As for sponsorship offers… yeah, I do think that those who have greater sex appeal get more sponsorship offers. But I don’t think this is necessarily wrong all the time. Women are sexual beings. We should no more hide this sexuality than we should parade it around perversely. There is a fine balance to be had between a healthy sexuality and one that is objectified and controlled by a sponsor or any other person. Just as we women, need to own our stories, so too must we own our bodies, our sexuality. Being only sexual, having only sex appeal, is limiting in just the same way that being asexual is limiting. Celebrating the complexity of being a woman, having this modeled to the youth in an empowering way, showing a healthy body image that has sexuality and style… I’m all for it! We need to be able to parse these fine balances and complexities ourselves, and to define them, instead of being pulled constantly between the black and white of “whore” and “virgin” as we so often are.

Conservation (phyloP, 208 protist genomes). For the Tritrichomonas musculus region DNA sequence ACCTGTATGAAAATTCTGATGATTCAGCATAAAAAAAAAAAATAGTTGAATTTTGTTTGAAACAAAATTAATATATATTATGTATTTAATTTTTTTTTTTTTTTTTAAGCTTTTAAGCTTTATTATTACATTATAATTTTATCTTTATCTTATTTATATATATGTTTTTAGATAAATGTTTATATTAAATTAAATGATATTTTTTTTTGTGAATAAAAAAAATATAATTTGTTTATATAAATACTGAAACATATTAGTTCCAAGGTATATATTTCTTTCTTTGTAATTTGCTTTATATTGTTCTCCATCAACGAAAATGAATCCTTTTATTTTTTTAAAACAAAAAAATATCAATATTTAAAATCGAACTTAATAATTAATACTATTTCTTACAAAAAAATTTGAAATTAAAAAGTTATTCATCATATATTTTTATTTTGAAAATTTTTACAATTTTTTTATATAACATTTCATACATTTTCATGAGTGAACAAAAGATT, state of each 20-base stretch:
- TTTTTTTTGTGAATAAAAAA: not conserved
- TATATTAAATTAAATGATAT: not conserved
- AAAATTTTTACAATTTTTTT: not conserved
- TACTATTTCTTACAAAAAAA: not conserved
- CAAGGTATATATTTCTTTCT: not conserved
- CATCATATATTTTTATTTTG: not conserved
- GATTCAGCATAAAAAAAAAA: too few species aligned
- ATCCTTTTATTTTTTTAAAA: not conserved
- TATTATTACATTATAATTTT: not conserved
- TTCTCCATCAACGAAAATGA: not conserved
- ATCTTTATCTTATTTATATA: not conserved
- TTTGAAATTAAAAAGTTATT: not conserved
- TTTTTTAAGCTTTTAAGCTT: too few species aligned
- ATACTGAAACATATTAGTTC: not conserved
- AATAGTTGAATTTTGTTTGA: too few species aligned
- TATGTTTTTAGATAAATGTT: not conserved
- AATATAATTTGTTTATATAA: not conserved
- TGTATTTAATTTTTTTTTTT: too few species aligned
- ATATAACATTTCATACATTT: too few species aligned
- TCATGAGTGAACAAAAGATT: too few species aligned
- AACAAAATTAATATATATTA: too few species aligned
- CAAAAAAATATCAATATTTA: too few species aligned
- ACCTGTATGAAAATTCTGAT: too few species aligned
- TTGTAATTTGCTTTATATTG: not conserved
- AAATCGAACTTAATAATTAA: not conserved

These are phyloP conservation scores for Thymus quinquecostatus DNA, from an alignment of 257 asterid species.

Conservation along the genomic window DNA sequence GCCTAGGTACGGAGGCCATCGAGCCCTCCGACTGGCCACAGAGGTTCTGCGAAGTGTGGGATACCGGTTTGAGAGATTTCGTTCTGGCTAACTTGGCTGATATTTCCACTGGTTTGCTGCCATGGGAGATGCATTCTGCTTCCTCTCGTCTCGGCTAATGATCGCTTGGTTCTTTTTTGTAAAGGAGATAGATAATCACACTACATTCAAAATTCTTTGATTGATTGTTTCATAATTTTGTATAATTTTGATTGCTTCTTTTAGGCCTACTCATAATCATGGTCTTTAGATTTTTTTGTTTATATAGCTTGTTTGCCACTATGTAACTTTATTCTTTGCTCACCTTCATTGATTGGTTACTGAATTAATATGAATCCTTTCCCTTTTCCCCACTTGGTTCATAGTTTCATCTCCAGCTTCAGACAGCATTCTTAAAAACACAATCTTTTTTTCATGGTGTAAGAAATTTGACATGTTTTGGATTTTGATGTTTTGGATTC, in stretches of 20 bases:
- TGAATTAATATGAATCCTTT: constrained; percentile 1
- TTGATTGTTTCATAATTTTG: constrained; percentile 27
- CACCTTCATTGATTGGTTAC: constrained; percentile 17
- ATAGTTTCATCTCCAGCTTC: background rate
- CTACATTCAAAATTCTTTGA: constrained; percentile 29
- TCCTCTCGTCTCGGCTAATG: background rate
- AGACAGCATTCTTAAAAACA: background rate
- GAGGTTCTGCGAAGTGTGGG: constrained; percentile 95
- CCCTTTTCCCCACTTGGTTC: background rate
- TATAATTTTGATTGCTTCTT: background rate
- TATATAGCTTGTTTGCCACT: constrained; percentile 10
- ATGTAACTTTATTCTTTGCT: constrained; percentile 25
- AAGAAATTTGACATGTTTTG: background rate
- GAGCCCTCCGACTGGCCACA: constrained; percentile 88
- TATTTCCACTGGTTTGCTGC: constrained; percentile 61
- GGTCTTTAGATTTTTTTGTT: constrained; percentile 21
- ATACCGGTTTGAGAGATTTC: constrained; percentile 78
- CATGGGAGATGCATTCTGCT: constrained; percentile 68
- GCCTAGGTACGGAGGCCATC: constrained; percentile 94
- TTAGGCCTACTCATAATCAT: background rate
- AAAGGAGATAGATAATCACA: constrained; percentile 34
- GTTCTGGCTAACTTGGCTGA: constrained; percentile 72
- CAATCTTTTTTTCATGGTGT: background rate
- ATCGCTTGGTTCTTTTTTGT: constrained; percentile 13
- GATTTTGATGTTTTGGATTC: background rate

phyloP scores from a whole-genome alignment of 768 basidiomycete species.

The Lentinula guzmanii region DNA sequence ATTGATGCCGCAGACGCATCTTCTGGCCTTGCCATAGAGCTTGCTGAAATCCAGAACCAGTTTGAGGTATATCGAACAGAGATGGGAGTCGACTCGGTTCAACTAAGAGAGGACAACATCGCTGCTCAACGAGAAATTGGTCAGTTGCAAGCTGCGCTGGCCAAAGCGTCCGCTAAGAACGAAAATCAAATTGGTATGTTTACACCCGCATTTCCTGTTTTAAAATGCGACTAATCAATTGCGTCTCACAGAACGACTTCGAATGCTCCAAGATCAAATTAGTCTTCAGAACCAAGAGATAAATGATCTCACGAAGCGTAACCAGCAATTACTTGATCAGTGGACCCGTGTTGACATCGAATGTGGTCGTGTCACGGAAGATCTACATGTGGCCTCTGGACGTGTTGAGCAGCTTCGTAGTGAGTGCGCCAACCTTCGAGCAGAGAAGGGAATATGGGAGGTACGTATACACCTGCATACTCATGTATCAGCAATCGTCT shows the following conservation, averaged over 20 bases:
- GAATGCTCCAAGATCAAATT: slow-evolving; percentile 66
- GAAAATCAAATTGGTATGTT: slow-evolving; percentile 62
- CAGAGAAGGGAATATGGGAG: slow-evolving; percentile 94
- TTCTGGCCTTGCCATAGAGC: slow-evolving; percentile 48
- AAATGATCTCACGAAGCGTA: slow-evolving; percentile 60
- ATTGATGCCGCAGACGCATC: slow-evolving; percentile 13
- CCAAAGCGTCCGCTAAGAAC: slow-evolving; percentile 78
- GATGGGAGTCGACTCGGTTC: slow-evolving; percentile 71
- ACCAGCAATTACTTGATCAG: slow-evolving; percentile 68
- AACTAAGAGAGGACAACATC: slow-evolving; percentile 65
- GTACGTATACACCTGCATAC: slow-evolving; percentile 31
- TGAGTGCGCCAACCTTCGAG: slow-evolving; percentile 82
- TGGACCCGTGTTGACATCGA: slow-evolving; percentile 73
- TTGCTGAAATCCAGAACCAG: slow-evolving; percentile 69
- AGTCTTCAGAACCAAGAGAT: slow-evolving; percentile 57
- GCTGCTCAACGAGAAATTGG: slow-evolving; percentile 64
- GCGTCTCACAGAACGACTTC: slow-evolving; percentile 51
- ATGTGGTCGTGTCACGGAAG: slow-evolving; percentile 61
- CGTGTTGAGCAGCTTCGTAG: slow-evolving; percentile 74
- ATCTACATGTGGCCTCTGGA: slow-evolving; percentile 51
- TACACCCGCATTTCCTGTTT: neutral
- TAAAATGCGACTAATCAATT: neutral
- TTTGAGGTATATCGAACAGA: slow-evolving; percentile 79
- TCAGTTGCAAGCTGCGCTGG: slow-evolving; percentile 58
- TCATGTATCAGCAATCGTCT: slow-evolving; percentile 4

Men are appreciated due to their sporting prowess. Take Occy for example, not as pleasing on the eye as some, yet he still has pulled some big money over the years due to his great surfing ability. Why do you think women are not treated with the same respect?
Women are not treated the same as men with regard to their ability because ability has not been emphasized when referencing them as athletes. Image has been the defining aspect of female athletes, and female surfers, for as long as they have been around. This is, again, another lingering old-world paradigm that is in need of an alteration. Women are valued for their ability to sexually excite men… thus, what they look like.